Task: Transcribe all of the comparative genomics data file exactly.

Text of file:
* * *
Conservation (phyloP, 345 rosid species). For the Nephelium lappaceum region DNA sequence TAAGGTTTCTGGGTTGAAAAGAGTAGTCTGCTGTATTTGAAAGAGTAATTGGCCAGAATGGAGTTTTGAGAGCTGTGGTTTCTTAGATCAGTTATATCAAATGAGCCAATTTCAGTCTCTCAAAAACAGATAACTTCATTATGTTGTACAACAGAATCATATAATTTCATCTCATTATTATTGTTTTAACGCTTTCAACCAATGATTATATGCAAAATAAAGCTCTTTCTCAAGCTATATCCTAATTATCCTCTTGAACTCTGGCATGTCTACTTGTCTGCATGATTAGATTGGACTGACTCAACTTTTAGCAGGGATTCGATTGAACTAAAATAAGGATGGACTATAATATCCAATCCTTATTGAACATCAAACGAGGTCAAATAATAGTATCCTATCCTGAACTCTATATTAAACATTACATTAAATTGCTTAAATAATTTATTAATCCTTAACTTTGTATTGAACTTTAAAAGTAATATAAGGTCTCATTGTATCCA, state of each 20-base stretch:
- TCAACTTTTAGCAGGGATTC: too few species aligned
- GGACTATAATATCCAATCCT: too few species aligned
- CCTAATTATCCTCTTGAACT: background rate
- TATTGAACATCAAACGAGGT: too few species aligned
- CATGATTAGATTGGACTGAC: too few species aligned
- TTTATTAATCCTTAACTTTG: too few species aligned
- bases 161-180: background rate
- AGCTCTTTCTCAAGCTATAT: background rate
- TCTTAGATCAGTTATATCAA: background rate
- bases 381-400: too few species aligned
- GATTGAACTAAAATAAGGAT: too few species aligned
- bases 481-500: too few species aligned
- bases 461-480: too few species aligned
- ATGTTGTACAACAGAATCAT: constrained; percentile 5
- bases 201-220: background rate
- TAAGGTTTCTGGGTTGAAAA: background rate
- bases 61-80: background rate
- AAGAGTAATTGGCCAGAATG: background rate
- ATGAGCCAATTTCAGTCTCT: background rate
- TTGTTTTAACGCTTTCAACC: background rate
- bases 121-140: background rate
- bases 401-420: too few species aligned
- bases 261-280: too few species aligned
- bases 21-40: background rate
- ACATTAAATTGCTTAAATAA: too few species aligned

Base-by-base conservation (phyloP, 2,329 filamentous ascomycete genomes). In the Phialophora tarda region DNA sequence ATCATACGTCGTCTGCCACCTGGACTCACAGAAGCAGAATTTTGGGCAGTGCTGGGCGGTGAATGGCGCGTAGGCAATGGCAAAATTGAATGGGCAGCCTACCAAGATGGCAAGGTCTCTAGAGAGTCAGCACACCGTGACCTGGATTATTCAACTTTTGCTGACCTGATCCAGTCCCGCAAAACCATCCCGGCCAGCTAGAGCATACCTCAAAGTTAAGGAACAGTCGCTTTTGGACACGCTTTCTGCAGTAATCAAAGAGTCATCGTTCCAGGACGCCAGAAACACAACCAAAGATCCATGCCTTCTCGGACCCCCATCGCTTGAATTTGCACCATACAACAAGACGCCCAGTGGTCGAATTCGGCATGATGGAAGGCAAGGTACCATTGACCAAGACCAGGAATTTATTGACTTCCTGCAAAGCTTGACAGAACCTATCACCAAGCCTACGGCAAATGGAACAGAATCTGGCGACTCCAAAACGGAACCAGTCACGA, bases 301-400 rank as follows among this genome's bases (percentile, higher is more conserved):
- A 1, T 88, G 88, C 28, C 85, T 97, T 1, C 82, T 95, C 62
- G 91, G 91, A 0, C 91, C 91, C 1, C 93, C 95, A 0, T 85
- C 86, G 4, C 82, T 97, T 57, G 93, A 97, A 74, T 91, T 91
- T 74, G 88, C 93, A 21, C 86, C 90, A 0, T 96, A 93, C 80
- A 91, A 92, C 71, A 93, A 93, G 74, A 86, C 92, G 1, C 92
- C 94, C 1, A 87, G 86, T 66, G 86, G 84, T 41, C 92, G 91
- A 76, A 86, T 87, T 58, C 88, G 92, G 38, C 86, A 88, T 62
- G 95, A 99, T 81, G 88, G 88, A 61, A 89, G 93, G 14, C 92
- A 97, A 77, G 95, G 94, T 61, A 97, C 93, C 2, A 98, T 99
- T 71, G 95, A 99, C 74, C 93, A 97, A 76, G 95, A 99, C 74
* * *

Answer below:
Conservation (phyloP, 345 rosid species). For the Nephelium lappaceum region DNA sequence TAAGGTTTCTGGGTTGAAAAGAGTAGTCTGCTGTATTTGAAAGAGTAATTGGCCAGAATGGAGTTTTGAGAGCTGTGGTTTCTTAGATCAGTTATATCAAATGAGCCAATTTCAGTCTCTCAAAAACAGATAACTTCATTATGTTGTACAACAGAATCATATAATTTCATCTCATTATTATTGTTTTAACGCTTTCAACCAATGATTATATGCAAAATAAAGCTCTTTCTCAAGCTATATCCTAATTATCCTCTTGAACTCTGGCATGTCTACTTGTCTGCATGATTAGATTGGACTGACTCAACTTTTAGCAGGGATTCGATTGAACTAAAATAAGGATGGACTATAATATCCAATCCTTATTGAACATCAAACGAGGTCAAATAATAGTATCCTATCCTGAACTCTATATTAAACATTACATTAAATTGCTTAAATAATTTATTAATCCTTAACTTTGTATTGAACTTTAAAAGTAATATAAGGTCTCATTGTATCCA, state of each 20-base stretch:
- TCAACTTTTAGCAGGGATTC: too few species aligned
- GGACTATAATATCCAATCCT: too few species aligned
- CCTAATTATCCTCTTGAACT: background rate
- TATTGAACATCAAACGAGGT: too few species aligned
- CATGATTAGATTGGACTGAC: too few species aligned
- TTTATTAATCCTTAACTTTG: too few species aligned
- bases 161-180: background rate
- AGCTCTTTCTCAAGCTATAT: background rate
- TCTTAGATCAGTTATATCAA: background rate
- bases 381-400: too few species aligned
- GATTGAACTAAAATAAGGAT: too few species aligned
- bases 481-500: too few species aligned
- bases 461-480: too few species aligned
- ATGTTGTACAACAGAATCAT: constrained; percentile 5
- bases 201-220: background rate
- TAAGGTTTCTGGGTTGAAAA: background rate
- bases 61-80: background rate
- AAGAGTAATTGGCCAGAATG: background rate
- ATGAGCCAATTTCAGTCTCT: background rate
- TTGTTTTAACGCTTTCAACC: background rate
- bases 121-140: background rate
- bases 401-420: too few species aligned
- bases 261-280: too few species aligned
- bases 21-40: background rate
- ACATTAAATTGCTTAAATAA: too few species aligned

Base-by-base conservation (phyloP, 2,329 filamentous ascomycete genomes). In the Phialophora tarda region DNA sequence ATCATACGTCGTCTGCCACCTGGACTCACAGAAGCAGAATTTTGGGCAGTGCTGGGCGGTGAATGGCGCGTAGGCAATGGCAAAATTGAATGGGCAGCCTACCAAGATGGCAAGGTCTCTAGAGAGTCAGCACACCGTGACCTGGATTATTCAACTTTTGCTGACCTGATCCAGTCCCGCAAAACCATCCCGGCCAGCTAGAGCATACCTCAAAGTTAAGGAACAGTCGCTTTTGGACACGCTTTCTGCAGTAATCAAAGAGTCATCGTTCCAGGACGCCAGAAACACAACCAAAGATCCATGCCTTCTCGGACCCCCATCGCTTGAATTTGCACCATACAACAAGACGCCCAGTGGTCGAATTCGGCATGATGGAAGGCAAGGTACCATTGACCAAGACCAGGAATTTATTGACTTCCTGCAAAGCTTGACAGAACCTATCACCAAGCCTACGGCAAATGGAACAGAATCTGGCGACTCCAAAACGGAACCAGTCACGA, bases 301-400 rank as follows among this genome's bases (percentile, higher is more conserved):
- A 1, T 88, G 88, C 28, C 85, T 97, T 1, C 82, T 95, C 62
- G 91, G 91, A 0, C 91, C 91, C 1, C 93, C 95, A 0, T 85
- C 86, G 4, C 82, T 97, T 57, G 93, A 97, A 74, T 91, T 91
- T 74, G 88, C 93, A 21, C 86, C 90, A 0, T 96, A 93, C 80
- A 91, A 92, C 71, A 93, A 93, G 74, A 86, C 92, G 1, C 92
- C 94, C 1, A 87, G 86, T 66, G 86, G 84, T 41, C 92, G 91
- A 76, A 86, T 87, T 58, C 88, G 92, G 38, C 86, A 88, T 62
- G 95, A 99, T 81, G 88, G 88, A 61, A 89, G 93, G 14, C 92
- A 97, A 77, G 95, G 94, T 61, A 97, C 93, C 2, A 98, T 99
- T 71, G 95, A 99, C 74, C 93, A 97, A 76, G 95, A 99, C 74